Garner prides itself on being a small town with a reputation for being customer friendly, but did you know they have a top-notch storm water program as well? For over 30 years, Garner has been performing stormwater management and watershed planning to protect local waterways and Lake Benson from pollutants and downstream flooding. New and innovative stormwater control measures have been designed and built on town properties and both new and redevelopment. This commitment to responsible stormwater management can be seen at parks such as White Deer and Lake Benson as well as on the new Town Hall campus.
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Help us keep up the good work by coming out to the semi-annual street and stream cleanup! We’ll be picking up litter that would otherwise flow into Lake Benson and pollute our drinking water. Contact Jaclyn Sumner for further information.
 
Questions? We’re here for you
For more information or specific questions, please contact Jaclyn Sumner, Stormwater Program Administrator in the Town of Garner Engineering Department (p) 919-773-4421|jsumner@garnernc.gov

Stormwater Program of the Month – Raleigh!

Each month we will be featuring the outstanding work that our CWEP Partners are doing to keep our stormwater clean around the region and in your communities. This month features the City of Raleigh Stormwater Management Division, which is part of the City’s Engineering Department. Check out their great programs and opportunities below!

Stormwater Monitoring Workshop

Discover Raleigh’s Streams This Summer!

Learn how you can explore and keep a stream in your neighborhood clean by taking part in the Stormwater Management Division’s upcoming Stream Monitoring Workshop on Saturday, Aug. 19, from 10 a.m. to noon at Walnut Creek Wetland Center, 950 Peterson Street, Raleigh.  You will learn four easy steps to collecting samples from a stream that will help the City of Raleigh track the health of local waterways. The workshop is free for Raleigh residents and includes year-long monitoring supplies. Learn more and register online at http://www.raleighnc.gov/home/news/content/CorNews/Articles/StreamMonitoring.html

Stormwater Video Award Winners

This year’s recipients of the City of Raleigh Stormwater Management Division’s Streams & Stormwater Video Competition were named at the 2017 Environmental Awards, a ten-year celebration of individuals and organizations who display a commitment to protecting the environment and promoting sustainability.

Congratulations to Julian Simoes (1st place – “Be the Change”); Chloe Wen and her classmates (2nd place – “Cup of H2O”); and Jacob Fletcher, Carla Fuller, and Anton Baeza (3rd place – “Chaplin’s Lament”)!

Stormwater Successes in Raleigh

The City of Raleigh is always advancing their stormwater management in innovative, effective, and sustainable ways. Here are some highlights of this great program!

  • The City’s Drainage Assistance Program plans to complete more projects over the next two years that address drainage concerns on private property. A recent policy change also eliminated the cost-share portion of the program making it more affordable for Raleigh residents.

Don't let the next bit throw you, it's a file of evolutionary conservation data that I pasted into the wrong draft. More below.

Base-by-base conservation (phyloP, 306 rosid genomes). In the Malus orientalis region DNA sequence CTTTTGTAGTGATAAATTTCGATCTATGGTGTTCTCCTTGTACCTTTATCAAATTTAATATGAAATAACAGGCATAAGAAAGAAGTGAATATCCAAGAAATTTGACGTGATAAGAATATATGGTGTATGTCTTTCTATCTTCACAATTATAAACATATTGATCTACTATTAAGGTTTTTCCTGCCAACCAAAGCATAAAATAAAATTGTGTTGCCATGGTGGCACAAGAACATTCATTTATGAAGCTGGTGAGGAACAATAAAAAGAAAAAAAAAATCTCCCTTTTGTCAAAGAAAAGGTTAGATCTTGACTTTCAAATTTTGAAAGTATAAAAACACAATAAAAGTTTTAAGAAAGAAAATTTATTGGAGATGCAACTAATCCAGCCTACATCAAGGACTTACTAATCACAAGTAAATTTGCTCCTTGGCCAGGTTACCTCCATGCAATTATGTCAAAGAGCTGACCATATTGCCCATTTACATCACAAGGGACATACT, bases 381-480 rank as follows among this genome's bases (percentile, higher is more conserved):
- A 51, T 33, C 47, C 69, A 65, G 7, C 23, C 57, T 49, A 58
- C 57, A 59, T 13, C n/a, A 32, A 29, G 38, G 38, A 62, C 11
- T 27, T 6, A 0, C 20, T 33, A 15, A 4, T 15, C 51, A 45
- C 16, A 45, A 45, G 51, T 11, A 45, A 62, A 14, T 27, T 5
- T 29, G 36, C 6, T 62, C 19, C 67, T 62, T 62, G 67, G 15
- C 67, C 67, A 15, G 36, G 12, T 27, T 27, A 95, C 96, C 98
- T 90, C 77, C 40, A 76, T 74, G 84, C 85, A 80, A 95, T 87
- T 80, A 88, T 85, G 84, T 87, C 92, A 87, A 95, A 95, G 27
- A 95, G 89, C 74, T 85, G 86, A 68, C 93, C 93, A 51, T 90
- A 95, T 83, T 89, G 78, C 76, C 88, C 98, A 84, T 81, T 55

• The Capital Improvement Program will nearly $24 million worth of projects over the next year to offer sustainable stormwater infrastructures in Raleigh’s neighborhoods that reduce flooding and limit erosion.
  • Additional Flood Hazard Mitigation Efforts continue to remove and restore flood-prone properties that were built prior to the current floodplain development regulations. Restoring the area to green space improves public safety in flood-prone areas and once again allows for natural function of the floodplain.
  • Green Stormwater Infrastructure efforts continue to establish policies, procedures, and resources that will include Green Stormwater Infrastructure in new development and redevelopment and bring innovative stormwater treatment options to the City of Raleigh.

For more information or specific questions, please contact Kristin Freeman, Communications Specialist for the City of Raleigh Stormwater Management Division (p) 919-996-4128 | (c) 919-817-4594 | kristin.freeman@raleighnc.gov

 

 

How Washing your Car at Home Contributes to Stormwater Pollution

Check out this great video from Wellington Water in New Zealand about how to keep your car wash activities from polluting our water! All communities face the same stormwater challenges we do, so we can all learn from each other when it comes to cleaning up. Take a look and see what you can do differently this summer to reduce your stormwater impact, and tell your friends and neighbors when you see them washing their cars!

The Robeson Creek Watershed Council is back in action!

The Robeson Creek Watershed Council is a group of local citizens, government entities, and other stakeholders that originally met quarterly to discuss and implement plans to conserve and protect the Robeson Creek watershed. CWEP Partners including the Town of Pittsboro, Chatham County, and others support and are involved in this Council. Protection of the Robeson Creek area is an important component of the health of the Haw River, which is a main contributor to Jordan Lake. The group has not convened in recent years but has been rejuvenated with a great Council meeting on May 25, 2017.

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The team hopes to embark on many new conservation, rehabilitation, and watershed protection projects and goals moving forward. Check out the Robeson Creek Watershed Council brochure to learn more about the group, or follow them on Twitter at @RobesonCreek.